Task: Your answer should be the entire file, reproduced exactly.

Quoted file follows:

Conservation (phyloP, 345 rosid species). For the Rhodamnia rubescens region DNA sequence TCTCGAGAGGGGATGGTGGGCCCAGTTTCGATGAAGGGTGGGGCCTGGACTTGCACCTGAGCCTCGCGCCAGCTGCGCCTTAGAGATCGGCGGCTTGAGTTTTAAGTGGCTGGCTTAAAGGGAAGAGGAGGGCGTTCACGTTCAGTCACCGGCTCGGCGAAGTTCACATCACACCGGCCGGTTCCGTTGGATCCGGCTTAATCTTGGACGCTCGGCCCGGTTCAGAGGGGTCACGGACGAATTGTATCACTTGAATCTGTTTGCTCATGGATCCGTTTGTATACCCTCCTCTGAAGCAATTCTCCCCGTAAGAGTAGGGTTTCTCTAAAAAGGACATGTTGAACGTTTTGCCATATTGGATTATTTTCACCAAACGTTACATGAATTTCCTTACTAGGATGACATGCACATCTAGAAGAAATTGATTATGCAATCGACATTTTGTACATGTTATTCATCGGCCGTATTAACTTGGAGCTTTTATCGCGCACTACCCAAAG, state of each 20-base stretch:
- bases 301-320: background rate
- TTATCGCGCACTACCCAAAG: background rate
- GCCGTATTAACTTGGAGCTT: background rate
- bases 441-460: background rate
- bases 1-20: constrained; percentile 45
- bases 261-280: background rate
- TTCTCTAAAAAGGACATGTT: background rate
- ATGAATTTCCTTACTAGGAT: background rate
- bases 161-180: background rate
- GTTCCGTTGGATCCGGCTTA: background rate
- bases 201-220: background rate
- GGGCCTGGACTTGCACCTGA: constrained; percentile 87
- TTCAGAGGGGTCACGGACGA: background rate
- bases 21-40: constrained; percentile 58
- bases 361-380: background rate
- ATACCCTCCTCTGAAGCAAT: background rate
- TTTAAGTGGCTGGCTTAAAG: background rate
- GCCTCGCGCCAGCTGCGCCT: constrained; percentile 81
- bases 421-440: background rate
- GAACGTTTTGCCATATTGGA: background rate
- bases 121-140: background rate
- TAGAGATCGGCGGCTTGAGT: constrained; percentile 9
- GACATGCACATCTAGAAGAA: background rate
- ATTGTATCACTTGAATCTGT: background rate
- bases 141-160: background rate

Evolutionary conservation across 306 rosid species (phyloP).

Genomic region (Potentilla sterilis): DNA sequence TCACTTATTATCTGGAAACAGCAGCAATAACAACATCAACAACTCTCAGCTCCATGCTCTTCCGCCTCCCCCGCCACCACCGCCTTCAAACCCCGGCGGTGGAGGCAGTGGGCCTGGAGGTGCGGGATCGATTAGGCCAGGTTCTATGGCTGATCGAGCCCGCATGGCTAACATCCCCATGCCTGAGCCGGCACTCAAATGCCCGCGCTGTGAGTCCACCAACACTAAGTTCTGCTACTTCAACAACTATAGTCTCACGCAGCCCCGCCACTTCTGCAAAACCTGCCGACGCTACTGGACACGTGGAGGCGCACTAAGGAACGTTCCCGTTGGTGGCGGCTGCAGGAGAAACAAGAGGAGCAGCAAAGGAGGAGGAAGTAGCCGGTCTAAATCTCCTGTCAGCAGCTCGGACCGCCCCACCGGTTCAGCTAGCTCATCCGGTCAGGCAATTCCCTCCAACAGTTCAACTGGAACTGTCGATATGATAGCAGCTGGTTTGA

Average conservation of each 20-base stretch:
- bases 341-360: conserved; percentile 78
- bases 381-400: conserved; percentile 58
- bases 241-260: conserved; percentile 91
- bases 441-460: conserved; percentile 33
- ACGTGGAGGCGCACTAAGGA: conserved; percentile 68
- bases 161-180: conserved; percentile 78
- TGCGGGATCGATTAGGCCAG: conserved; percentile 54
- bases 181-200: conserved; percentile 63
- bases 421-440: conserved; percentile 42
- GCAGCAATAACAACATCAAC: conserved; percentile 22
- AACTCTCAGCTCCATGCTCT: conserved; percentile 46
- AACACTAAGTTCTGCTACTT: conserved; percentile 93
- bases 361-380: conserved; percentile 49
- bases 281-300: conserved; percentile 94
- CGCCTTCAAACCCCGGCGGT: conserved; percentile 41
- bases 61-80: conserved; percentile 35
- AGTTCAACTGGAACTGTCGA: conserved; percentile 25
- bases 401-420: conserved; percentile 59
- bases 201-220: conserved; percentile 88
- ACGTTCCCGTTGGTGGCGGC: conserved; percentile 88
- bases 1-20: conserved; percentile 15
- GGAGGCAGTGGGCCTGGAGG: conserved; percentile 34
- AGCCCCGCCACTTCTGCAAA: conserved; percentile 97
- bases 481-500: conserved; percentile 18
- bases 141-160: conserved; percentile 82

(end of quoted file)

Conservation (phyloP, 345 rosid species). For the Rhodamnia rubescens region DNA sequence TCTCGAGAGGGGATGGTGGGCCCAGTTTCGATGAAGGGTGGGGCCTGGACTTGCACCTGAGCCTCGCGCCAGCTGCGCCTTAGAGATCGGCGGCTTGAGTTTTAAGTGGCTGGCTTAAAGGGAAGAGGAGGGCGTTCACGTTCAGTCACCGGCTCGGCGAAGTTCACATCACACCGGCCGGTTCCGTTGGATCCGGCTTAATCTTGGACGCTCGGCCCGGTTCAGAGGGGTCACGGACGAATTGTATCACTTGAATCTGTTTGCTCATGGATCCGTTTGTATACCCTCCTCTGAAGCAATTCTCCCCGTAAGAGTAGGGTTTCTCTAAAAAGGACATGTTGAACGTTTTGCCATATTGGATTATTTTCACCAAACGTTACATGAATTTCCTTACTAGGATGACATGCACATCTAGAAGAAATTGATTATGCAATCGACATTTTGTACATGTTATTCATCGGCCGTATTAACTTGGAGCTTTTATCGCGCACTACCCAAAG, state of each 20-base stretch:
- bases 301-320: background rate
- TTATCGCGCACTACCCAAAG: background rate
- GCCGTATTAACTTGGAGCTT: background rate
- bases 441-460: background rate
- bases 1-20: constrained; percentile 45
- bases 261-280: background rate
- TTCTCTAAAAAGGACATGTT: background rate
- ATGAATTTCCTTACTAGGAT: background rate
- bases 161-180: background rate
- GTTCCGTTGGATCCGGCTTA: background rate
- bases 201-220: background rate
- GGGCCTGGACTTGCACCTGA: constrained; percentile 87
- TTCAGAGGGGTCACGGACGA: background rate
- bases 21-40: constrained; percentile 58
- bases 361-380: background rate
- ATACCCTCCTCTGAAGCAAT: background rate
- TTTAAGTGGCTGGCTTAAAG: background rate
- GCCTCGCGCCAGCTGCGCCT: constrained; percentile 81
- bases 421-440: background rate
- GAACGTTTTGCCATATTGGA: background rate
- bases 121-140: background rate
- TAGAGATCGGCGGCTTGAGT: constrained; percentile 9
- GACATGCACATCTAGAAGAA: background rate
- ATTGTATCACTTGAATCTGT: background rate
- bases 141-160: background rate

Evolutionary conservation across 306 rosid species (phyloP).

Genomic region (Potentilla sterilis): DNA sequence TCACTTATTATCTGGAAACAGCAGCAATAACAACATCAACAACTCTCAGCTCCATGCTCTTCCGCCTCCCCCGCCACCACCGCCTTCAAACCCCGGCGGTGGAGGCAGTGGGCCTGGAGGTGCGGGATCGATTAGGCCAGGTTCTATGGCTGATCGAGCCCGCATGGCTAACATCCCCATGCCTGAGCCGGCACTCAAATGCCCGCGCTGTGAGTCCACCAACACTAAGTTCTGCTACTTCAACAACTATAGTCTCACGCAGCCCCGCCACTTCTGCAAAACCTGCCGACGCTACTGGACACGTGGAGGCGCACTAAGGAACGTTCCCGTTGGTGGCGGCTGCAGGAGAAACAAGAGGAGCAGCAAAGGAGGAGGAAGTAGCCGGTCTAAATCTCCTGTCAGCAGCTCGGACCGCCCCACCGGTTCAGCTAGCTCATCCGGTCAGGCAATTCCCTCCAACAGTTCAACTGGAACTGTCGATATGATAGCAGCTGGTTTGA

Average conservation of each 20-base stretch:
- bases 341-360: conserved; percentile 78
- bases 381-400: conserved; percentile 58
- bases 241-260: conserved; percentile 91
- bases 441-460: conserved; percentile 33
- ACGTGGAGGCGCACTAAGGA: conserved; percentile 68
- bases 161-180: conserved; percentile 78
- TGCGGGATCGATTAGGCCAG: conserved; percentile 54
- bases 181-200: conserved; percentile 63
- bases 421-440: conserved; percentile 42
- GCAGCAATAACAACATCAAC: conserved; percentile 22
- AACTCTCAGCTCCATGCTCT: conserved; percentile 46
- AACACTAAGTTCTGCTACTT: conserved; percentile 93
- bases 361-380: conserved; percentile 49
- bases 281-300: conserved; percentile 94
- CGCCTTCAAACCCCGGCGGT: conserved; percentile 41
- bases 61-80: conserved; percentile 35
- AGTTCAACTGGAACTGTCGA: conserved; percentile 25
- bases 401-420: conserved; percentile 59
- bases 201-220: conserved; percentile 88
- ACGTTCCCGTTGGTGGCGGC: conserved; percentile 88
- bases 1-20: conserved; percentile 15
- GGAGGCAGTGGGCCTGGAGG: conserved; percentile 34
- AGCCCCGCCACTTCTGCAAA: conserved; percentile 97
- bases 481-500: conserved; percentile 18
- bases 141-160: conserved; percentile 82